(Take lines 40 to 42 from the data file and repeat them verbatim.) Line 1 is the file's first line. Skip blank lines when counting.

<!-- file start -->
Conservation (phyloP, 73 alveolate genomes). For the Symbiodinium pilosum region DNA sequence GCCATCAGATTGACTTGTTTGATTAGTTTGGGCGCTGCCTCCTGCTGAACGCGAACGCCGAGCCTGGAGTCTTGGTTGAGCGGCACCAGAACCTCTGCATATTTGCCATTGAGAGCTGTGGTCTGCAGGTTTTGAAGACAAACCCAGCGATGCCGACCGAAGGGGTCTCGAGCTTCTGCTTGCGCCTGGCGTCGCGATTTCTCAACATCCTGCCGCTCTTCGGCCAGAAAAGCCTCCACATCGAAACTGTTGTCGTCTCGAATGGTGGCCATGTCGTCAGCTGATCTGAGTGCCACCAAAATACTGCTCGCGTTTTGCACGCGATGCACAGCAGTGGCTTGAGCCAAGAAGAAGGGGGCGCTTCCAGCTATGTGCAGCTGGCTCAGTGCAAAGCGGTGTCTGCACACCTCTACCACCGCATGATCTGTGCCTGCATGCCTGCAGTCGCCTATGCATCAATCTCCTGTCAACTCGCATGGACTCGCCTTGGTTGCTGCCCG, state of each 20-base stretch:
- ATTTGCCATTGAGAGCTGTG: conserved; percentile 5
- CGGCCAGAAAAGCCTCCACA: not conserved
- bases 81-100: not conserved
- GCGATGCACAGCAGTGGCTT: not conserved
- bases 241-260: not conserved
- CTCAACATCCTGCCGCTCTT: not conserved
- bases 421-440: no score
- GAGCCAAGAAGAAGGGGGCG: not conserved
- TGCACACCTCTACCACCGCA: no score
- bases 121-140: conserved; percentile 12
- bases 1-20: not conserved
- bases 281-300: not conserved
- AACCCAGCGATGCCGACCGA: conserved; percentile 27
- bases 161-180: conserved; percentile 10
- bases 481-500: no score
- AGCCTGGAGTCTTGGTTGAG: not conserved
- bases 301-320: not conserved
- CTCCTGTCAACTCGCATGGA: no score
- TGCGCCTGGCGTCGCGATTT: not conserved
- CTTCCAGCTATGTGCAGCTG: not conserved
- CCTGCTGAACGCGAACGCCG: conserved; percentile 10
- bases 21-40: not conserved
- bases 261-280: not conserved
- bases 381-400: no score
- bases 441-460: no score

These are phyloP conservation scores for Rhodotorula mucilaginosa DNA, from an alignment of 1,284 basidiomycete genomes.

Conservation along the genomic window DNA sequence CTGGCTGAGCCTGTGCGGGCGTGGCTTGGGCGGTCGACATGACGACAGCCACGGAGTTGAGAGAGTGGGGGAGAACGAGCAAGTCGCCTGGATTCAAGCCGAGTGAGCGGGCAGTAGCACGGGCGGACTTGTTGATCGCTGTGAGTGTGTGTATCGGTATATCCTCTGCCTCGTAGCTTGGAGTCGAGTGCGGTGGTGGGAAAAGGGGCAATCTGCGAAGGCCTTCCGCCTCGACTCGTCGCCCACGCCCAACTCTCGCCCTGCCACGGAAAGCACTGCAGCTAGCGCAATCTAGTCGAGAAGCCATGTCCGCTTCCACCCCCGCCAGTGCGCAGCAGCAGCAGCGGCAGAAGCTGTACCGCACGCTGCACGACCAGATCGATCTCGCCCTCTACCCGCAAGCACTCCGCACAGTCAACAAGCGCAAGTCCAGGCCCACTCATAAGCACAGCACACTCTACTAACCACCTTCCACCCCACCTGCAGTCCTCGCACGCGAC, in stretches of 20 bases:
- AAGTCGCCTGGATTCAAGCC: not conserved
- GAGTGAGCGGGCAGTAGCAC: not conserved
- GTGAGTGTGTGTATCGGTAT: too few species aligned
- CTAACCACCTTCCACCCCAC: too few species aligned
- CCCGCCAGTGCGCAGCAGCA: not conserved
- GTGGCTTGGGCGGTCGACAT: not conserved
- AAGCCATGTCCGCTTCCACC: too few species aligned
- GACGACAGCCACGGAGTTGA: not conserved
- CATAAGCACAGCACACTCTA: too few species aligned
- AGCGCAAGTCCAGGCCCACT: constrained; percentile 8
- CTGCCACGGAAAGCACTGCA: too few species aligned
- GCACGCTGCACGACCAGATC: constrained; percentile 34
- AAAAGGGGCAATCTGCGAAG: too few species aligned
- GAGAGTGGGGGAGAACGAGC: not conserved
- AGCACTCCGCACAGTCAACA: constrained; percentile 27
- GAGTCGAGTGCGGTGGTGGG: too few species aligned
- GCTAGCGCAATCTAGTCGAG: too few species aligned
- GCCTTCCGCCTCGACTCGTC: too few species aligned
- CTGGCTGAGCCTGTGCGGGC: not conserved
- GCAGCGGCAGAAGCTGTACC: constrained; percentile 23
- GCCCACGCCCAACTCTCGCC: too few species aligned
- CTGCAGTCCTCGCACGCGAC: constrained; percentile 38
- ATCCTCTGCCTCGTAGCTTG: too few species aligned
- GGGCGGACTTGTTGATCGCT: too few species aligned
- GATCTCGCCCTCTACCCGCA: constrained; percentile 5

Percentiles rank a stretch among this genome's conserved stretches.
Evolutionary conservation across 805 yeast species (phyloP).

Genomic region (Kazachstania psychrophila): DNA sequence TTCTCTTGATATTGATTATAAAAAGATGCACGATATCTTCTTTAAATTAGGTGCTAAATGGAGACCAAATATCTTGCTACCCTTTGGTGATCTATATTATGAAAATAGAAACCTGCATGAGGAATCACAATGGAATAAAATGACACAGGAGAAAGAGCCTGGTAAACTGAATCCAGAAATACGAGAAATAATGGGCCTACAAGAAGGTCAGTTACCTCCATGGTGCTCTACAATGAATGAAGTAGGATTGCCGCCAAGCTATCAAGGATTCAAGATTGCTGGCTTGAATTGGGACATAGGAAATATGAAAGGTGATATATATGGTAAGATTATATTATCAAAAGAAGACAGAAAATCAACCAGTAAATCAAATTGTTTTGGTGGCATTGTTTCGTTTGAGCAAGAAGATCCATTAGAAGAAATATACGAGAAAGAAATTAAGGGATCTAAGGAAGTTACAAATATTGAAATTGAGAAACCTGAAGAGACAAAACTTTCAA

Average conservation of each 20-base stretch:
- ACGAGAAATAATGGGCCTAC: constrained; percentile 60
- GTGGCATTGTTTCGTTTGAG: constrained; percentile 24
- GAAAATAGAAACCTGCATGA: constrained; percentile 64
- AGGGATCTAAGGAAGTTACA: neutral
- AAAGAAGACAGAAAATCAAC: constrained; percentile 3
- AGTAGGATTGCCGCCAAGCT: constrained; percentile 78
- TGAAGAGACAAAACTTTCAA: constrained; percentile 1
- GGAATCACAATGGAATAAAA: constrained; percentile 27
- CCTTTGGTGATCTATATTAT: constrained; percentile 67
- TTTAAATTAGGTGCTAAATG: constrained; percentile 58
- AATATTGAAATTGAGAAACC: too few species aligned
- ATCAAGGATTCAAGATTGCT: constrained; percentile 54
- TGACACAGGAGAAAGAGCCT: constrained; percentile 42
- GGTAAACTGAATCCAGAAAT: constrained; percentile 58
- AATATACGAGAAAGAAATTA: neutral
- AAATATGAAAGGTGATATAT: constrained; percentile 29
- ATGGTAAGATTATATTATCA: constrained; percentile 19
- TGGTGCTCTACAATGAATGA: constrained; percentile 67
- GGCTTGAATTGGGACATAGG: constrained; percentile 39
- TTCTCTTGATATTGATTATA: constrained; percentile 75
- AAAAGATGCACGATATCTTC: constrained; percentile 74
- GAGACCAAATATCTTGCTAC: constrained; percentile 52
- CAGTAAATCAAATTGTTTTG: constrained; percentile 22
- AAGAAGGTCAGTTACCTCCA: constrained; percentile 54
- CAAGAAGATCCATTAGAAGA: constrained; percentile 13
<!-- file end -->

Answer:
- GCACGCTGCACGACCAGATC: constrained; percentile 34
- AAAAGGGGCAATCTGCGAAG: too few species aligned
- GAGAGTGGGGGAGAACGAGC: not conserved